Juvenile Diabetes

Children can be affected by two types of diabetes. The most common form of diabetes that affects children is diabetes mellitus, type I. Often this is referred to as juvenile diabetes or insulin-dependent diabetes. The second type of diabetes is very rare in children, but common in adults. It is termed, diabetes mellitus, type II or non-insulin dependent diabetes.

Type I Diabetes Mellitus

Our body uses sugar (glucose) for energy. Glucose is found in many foods, especially sweets and high-carbohydrate foods (pasta, bread etc.) Without it, we cannot survive. When we ingest glucose, our pancreas (an organ in the abdomen) secretes a chemical, insulin. Insulin is crucial in helping the body to use glucose. In children with type I diabetes, the pancreas stops making insulin, so the body is unable to utilize glucose. As a result, the unused glucose accumulates in the blood and can cause serious complications if not treated.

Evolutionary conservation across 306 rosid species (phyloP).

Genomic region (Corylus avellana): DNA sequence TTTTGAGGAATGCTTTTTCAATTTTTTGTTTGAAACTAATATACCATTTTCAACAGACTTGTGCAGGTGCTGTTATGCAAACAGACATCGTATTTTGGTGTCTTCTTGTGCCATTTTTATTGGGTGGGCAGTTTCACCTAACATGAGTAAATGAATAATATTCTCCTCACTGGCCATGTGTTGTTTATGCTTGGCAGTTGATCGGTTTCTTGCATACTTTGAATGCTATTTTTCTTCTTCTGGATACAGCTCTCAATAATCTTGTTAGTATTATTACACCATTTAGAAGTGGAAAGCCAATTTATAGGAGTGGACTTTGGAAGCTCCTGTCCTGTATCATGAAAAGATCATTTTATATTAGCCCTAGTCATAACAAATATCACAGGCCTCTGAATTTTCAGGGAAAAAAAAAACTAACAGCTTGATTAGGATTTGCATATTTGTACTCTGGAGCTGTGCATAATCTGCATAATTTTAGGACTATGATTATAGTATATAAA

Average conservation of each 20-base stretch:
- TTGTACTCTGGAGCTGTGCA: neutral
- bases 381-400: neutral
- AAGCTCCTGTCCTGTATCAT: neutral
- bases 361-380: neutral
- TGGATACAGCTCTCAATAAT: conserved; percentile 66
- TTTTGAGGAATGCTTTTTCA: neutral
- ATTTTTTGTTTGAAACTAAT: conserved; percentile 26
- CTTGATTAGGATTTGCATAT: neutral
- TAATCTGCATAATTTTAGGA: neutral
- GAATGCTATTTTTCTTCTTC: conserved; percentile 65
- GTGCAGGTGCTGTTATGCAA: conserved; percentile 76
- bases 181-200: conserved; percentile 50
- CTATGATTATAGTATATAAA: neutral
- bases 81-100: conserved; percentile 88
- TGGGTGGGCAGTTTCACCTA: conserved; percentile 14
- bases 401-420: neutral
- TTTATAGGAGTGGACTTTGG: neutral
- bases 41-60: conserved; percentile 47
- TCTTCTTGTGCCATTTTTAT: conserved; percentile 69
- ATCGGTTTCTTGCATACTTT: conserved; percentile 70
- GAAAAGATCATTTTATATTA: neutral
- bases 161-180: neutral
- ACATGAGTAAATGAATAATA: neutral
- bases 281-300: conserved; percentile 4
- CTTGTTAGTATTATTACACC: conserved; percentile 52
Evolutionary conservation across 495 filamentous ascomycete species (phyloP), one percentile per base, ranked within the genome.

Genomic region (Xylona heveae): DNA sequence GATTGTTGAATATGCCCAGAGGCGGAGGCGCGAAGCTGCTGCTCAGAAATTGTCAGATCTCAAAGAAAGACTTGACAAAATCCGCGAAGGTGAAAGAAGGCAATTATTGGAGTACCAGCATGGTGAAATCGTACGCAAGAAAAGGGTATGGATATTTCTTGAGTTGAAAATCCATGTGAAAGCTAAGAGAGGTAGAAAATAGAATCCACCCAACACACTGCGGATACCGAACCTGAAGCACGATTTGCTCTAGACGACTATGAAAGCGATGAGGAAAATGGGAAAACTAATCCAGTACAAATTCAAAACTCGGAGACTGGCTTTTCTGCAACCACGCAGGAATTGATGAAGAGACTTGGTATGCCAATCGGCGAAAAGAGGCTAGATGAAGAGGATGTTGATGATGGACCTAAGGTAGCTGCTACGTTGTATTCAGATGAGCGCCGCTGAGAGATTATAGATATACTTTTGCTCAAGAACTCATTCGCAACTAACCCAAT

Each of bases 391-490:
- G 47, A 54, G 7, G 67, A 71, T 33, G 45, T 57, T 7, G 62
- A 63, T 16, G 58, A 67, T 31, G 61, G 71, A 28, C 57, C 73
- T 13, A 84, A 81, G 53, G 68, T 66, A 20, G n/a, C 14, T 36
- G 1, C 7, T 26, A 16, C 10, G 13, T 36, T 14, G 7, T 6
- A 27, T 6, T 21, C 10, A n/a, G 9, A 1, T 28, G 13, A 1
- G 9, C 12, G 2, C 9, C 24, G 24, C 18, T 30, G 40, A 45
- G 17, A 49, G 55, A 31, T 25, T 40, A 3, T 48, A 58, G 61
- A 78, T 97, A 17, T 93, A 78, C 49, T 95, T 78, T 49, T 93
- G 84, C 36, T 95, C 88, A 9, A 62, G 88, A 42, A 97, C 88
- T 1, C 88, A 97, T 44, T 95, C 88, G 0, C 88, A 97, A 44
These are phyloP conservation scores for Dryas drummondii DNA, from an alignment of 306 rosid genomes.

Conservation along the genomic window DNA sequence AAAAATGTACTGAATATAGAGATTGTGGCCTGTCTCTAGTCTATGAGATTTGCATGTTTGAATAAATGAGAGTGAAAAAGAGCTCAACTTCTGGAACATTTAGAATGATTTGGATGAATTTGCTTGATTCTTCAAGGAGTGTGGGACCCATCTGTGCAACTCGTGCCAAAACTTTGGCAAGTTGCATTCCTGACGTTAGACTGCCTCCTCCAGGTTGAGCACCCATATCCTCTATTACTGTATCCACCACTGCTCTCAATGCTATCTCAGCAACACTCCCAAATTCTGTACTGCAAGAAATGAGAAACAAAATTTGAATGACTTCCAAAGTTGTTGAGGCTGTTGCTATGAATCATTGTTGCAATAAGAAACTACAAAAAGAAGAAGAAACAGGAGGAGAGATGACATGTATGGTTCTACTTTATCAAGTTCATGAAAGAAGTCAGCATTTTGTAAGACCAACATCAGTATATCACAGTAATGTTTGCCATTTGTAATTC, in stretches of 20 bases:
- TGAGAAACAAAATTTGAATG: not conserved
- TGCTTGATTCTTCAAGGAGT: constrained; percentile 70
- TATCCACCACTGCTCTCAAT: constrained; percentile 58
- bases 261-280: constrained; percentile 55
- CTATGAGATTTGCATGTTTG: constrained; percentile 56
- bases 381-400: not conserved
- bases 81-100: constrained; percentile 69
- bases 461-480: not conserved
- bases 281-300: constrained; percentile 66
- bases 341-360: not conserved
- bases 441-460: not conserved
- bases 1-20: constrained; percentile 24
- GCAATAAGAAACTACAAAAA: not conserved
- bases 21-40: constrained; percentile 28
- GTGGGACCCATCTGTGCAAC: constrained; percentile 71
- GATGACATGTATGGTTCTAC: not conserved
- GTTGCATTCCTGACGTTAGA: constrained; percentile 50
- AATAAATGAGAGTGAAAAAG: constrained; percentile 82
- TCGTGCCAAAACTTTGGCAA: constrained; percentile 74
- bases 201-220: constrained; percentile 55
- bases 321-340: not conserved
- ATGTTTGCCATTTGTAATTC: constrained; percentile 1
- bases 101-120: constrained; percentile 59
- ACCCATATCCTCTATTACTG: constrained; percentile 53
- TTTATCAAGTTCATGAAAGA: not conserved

Type I diabetes affects nearly 2 in every 1,000 school age children. The cause is still not completely understood, although there is some evidence of a genetic predisposition and also a link between some infections that may damage the pancreas. Early signs of the disease usually include frequent urination, excessive hunger and thirst and some weight loss within a month.

Type I diabetes can be treated effectively by taking insulin. Treatment is a balancing act between diet, exercise, blood-glucose levels, and the amount and type of insulin taken. Your doctor plays a crucial role in monitoring your child's health and determining the best treatment options. With proper treatment, most children can live very normal lives with type I diabetes.

For more information visit the American Diabetes Association online: